This project is a study of the social construction of so-called “last speakers” in contexts of language endangerment and revitalization; that is, it is a study of situations where, by consensus, only one speaker is considered as having knowledge of a language. Focusing on six indigenous languages in Latin America, the project seeks to study the processes of sociolinguistic investment through which certain persons become imbued with “last speakerhood”, the role that such individuals play in indigenous communitarian projects of cultural and linguistic revitalization, as well as in mourning linguistic and cultural loss. The project seeks to understand the constitution of “last speakers” across multiple scales (Carr and Lempert 2016) tracing not only the emergence of linguistic isolation though processes of language shift in local face-to-face communities, but also interrogating the role of media and (non)governmental organizations in the constitution of “last speakers”.
This project grows out of my long-term work with Dora Manchado, the ‘last speaker’ of Tehuelche (TEH), a Chonan language of Patagonia. It was in my work on language documentation and revitalization with her (Domingo and Manchado 2018) that I was struck by the paradoxes and contradictions that emerge with the figure of the ‘last speaker’. Moving away from empirical research into language documentation and applied work on revitalization, this project seeks to understand the social construction of ‘last speakers’ in comparative perspective.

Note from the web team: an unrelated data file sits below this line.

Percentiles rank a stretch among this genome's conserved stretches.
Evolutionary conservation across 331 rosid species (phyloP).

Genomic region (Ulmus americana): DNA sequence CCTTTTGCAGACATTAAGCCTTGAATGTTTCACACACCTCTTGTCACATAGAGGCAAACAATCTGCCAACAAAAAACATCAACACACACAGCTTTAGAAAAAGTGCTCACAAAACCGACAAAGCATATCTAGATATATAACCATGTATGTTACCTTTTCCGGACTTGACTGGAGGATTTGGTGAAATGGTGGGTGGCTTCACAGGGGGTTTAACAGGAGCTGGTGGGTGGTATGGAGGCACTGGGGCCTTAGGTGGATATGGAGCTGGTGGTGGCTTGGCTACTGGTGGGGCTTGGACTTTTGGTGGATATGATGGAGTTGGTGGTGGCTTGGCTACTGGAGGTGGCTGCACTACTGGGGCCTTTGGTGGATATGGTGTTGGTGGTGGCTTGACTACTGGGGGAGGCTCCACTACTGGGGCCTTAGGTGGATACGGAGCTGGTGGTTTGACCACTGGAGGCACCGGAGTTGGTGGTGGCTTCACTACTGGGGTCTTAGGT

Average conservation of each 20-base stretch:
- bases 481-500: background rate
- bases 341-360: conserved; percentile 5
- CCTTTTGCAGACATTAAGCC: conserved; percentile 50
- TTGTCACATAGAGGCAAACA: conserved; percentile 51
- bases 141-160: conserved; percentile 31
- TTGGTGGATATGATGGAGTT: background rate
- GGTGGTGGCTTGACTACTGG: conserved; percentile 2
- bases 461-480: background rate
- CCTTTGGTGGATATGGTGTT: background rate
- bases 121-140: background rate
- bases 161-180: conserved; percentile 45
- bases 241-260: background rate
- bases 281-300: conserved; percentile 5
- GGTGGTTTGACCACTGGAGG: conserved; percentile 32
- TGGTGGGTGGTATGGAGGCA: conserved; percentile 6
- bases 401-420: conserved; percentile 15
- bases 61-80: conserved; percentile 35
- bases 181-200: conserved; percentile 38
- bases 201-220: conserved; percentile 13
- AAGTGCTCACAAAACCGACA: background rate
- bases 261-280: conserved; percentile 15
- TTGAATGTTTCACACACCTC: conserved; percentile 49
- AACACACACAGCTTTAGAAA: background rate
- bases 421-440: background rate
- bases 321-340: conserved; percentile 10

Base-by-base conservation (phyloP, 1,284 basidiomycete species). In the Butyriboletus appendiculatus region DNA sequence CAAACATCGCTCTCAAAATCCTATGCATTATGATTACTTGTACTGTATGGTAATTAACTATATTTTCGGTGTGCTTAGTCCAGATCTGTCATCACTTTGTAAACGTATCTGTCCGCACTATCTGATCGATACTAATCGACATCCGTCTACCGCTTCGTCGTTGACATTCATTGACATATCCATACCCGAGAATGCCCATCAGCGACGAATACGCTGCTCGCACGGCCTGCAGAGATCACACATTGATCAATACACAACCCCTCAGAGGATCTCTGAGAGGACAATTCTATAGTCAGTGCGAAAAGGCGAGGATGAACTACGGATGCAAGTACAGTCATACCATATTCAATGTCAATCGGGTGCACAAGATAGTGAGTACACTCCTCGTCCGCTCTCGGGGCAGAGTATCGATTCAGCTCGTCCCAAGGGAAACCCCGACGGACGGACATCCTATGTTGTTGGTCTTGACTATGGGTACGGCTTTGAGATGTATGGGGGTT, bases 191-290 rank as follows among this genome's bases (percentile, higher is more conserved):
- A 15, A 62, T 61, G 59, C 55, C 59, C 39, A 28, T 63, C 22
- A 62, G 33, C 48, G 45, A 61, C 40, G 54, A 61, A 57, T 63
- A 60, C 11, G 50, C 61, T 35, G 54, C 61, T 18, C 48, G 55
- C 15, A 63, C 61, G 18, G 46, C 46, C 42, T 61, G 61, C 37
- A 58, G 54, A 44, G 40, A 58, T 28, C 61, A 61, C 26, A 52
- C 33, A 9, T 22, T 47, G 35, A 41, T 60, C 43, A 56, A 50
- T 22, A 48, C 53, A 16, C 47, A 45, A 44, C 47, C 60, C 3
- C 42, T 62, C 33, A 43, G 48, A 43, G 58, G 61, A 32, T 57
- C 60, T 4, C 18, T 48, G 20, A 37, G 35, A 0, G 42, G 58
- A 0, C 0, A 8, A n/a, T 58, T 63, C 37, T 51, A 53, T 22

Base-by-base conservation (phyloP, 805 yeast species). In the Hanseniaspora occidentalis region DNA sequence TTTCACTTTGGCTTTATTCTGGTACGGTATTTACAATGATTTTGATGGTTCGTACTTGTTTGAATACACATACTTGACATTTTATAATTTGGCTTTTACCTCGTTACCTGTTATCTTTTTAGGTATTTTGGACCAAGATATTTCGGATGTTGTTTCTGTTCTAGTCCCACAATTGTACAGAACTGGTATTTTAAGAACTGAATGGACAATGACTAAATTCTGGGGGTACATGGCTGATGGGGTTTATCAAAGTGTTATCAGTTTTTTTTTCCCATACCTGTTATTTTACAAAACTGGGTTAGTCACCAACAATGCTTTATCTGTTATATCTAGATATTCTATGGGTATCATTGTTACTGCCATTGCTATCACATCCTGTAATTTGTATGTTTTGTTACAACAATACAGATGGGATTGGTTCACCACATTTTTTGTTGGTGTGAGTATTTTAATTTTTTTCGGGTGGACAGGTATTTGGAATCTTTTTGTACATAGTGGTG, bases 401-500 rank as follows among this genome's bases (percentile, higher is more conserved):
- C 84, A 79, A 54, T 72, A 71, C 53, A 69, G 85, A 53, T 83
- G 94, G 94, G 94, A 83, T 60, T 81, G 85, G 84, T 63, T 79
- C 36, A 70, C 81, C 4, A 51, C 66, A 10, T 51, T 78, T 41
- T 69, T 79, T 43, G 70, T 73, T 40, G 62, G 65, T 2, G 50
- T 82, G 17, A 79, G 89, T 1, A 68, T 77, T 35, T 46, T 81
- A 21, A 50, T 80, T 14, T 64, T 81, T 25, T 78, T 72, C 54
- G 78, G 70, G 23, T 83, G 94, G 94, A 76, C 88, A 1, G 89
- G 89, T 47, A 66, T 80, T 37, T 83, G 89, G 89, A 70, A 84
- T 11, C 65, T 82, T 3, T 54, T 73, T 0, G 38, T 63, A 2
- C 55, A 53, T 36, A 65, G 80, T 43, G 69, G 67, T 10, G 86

Though language shift has occurred throughout human history (Nichols 1992), it is now occurring at a very high rate (Evans 2010; Nettle and Romaine 2000). Documentation of endangered languages is of high importance for minority communities, but also for linguists who attempt to grapple with the full range of language diversity in formulating a general theory of language. The endangered language issue (beginning with Hale et al. 1992)has brought about substantial shifts in the configuration of the discipline, offering the possibility of “rehumanizing linguistics” (Dobrin and Berson 2011)as linguists become increasingly entangled in the lives of local languages and their speakers. Nevertheless, discourses and practices surrounding language endangerment form complex actor-networks (Latour 2009) involving indigenous and minority activists, international organizations, funding institutions, national, political and institutional orders, the media and the greater public, each of whom may have a different agenda (Dobrin, Nathan, and Bond 2007). Financial, symbolic, and political strategies often conspire to “hypervalue” local indigenous languages (Hill 2002), metaphorize language as biological through discourses of linguistic “vitality” and “death” (Farfán and Ramallo 2010) and figure linguistic precarity in catastrophist terms (Muehlmann 2012; Moore 2006).